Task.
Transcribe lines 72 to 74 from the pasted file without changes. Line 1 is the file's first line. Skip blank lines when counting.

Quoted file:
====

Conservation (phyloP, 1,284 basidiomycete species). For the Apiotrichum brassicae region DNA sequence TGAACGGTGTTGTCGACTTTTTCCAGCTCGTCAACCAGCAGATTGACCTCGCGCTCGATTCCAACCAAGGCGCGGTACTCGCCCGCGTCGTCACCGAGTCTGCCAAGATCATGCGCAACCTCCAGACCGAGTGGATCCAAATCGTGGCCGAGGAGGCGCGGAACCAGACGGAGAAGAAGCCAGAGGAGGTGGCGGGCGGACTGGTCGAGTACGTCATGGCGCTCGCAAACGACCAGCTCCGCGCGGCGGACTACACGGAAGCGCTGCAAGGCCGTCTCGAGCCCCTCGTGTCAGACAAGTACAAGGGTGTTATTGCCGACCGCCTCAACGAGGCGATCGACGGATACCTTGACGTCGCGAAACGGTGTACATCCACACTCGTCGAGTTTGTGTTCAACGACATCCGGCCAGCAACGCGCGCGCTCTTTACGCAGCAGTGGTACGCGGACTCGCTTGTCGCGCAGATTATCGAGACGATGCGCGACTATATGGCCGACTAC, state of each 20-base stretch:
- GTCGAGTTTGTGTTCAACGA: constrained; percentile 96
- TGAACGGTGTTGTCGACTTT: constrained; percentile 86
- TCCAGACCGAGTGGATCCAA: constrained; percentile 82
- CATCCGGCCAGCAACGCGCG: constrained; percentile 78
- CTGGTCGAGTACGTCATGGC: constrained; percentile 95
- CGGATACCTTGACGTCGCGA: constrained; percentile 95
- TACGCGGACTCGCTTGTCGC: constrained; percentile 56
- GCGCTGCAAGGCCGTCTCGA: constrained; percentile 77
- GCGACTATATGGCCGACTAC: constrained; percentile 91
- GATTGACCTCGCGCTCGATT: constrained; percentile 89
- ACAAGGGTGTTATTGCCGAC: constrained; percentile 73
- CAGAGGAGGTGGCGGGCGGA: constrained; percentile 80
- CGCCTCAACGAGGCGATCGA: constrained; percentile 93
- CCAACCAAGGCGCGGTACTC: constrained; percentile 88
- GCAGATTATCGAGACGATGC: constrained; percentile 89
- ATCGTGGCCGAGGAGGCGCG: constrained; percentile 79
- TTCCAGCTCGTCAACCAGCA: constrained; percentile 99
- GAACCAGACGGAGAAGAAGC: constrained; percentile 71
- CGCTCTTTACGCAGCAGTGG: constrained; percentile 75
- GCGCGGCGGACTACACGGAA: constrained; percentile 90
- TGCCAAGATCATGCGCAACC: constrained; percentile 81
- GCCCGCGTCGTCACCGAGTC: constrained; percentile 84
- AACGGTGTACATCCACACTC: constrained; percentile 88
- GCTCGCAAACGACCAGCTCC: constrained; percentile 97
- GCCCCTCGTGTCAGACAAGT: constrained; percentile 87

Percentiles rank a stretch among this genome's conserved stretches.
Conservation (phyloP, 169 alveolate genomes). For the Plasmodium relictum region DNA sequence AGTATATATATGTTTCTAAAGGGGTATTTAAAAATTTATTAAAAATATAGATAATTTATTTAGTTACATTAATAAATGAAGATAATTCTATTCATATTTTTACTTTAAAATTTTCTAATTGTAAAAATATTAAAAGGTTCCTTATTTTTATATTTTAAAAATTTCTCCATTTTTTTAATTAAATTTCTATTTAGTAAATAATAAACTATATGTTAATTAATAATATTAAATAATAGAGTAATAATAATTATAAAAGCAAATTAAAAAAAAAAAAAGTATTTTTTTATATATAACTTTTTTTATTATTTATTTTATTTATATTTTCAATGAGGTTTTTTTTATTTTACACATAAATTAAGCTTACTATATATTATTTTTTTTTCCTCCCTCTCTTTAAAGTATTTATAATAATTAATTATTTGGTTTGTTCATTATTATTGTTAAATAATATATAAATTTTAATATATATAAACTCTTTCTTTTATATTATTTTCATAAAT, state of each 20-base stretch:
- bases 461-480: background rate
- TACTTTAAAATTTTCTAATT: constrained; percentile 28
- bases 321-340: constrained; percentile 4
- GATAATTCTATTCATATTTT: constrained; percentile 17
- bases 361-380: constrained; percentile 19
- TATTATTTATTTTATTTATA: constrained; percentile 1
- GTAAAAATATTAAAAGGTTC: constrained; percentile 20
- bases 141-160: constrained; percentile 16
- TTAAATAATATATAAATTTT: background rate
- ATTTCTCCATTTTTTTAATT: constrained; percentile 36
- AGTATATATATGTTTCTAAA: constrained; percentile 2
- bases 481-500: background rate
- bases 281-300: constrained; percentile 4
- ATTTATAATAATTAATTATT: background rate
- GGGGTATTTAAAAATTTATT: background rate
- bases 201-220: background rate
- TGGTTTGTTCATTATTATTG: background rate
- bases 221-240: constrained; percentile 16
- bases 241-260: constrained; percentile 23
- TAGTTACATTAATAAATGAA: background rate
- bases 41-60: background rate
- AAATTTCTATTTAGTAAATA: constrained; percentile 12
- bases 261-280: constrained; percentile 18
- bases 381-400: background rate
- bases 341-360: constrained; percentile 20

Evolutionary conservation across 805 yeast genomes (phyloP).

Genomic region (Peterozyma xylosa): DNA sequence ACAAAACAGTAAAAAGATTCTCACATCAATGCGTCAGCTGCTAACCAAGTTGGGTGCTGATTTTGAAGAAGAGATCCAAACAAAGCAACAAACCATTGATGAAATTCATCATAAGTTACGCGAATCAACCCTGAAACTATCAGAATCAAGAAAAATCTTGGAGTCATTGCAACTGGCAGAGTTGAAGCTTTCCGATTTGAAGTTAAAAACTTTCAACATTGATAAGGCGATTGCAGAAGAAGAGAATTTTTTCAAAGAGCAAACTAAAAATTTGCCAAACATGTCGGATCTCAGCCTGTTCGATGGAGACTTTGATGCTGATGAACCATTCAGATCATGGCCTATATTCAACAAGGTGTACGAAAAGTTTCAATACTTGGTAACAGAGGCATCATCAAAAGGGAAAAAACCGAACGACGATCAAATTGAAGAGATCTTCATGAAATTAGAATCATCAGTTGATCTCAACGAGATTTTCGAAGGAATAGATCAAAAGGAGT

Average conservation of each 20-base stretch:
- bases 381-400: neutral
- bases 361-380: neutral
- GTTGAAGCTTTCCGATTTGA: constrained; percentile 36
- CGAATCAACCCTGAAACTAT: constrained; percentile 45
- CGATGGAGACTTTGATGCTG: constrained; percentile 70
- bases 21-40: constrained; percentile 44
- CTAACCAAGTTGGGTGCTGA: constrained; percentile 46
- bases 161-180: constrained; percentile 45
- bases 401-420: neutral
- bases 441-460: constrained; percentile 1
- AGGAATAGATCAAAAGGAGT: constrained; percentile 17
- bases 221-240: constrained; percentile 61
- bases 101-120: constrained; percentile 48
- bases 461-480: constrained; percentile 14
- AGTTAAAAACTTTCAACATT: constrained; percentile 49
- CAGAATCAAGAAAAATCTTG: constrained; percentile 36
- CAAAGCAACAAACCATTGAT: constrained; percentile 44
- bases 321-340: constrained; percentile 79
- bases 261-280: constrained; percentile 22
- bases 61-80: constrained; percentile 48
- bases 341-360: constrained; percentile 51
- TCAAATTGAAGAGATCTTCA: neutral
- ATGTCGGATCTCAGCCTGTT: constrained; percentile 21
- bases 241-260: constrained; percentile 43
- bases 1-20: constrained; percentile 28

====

- CAGAATCAAGAAAAATCTTG: constrained; percentile 36
- CAAAGCAACAAACCATTGAT: constrained; percentile 44
- bases 321-340: constrained; percentile 79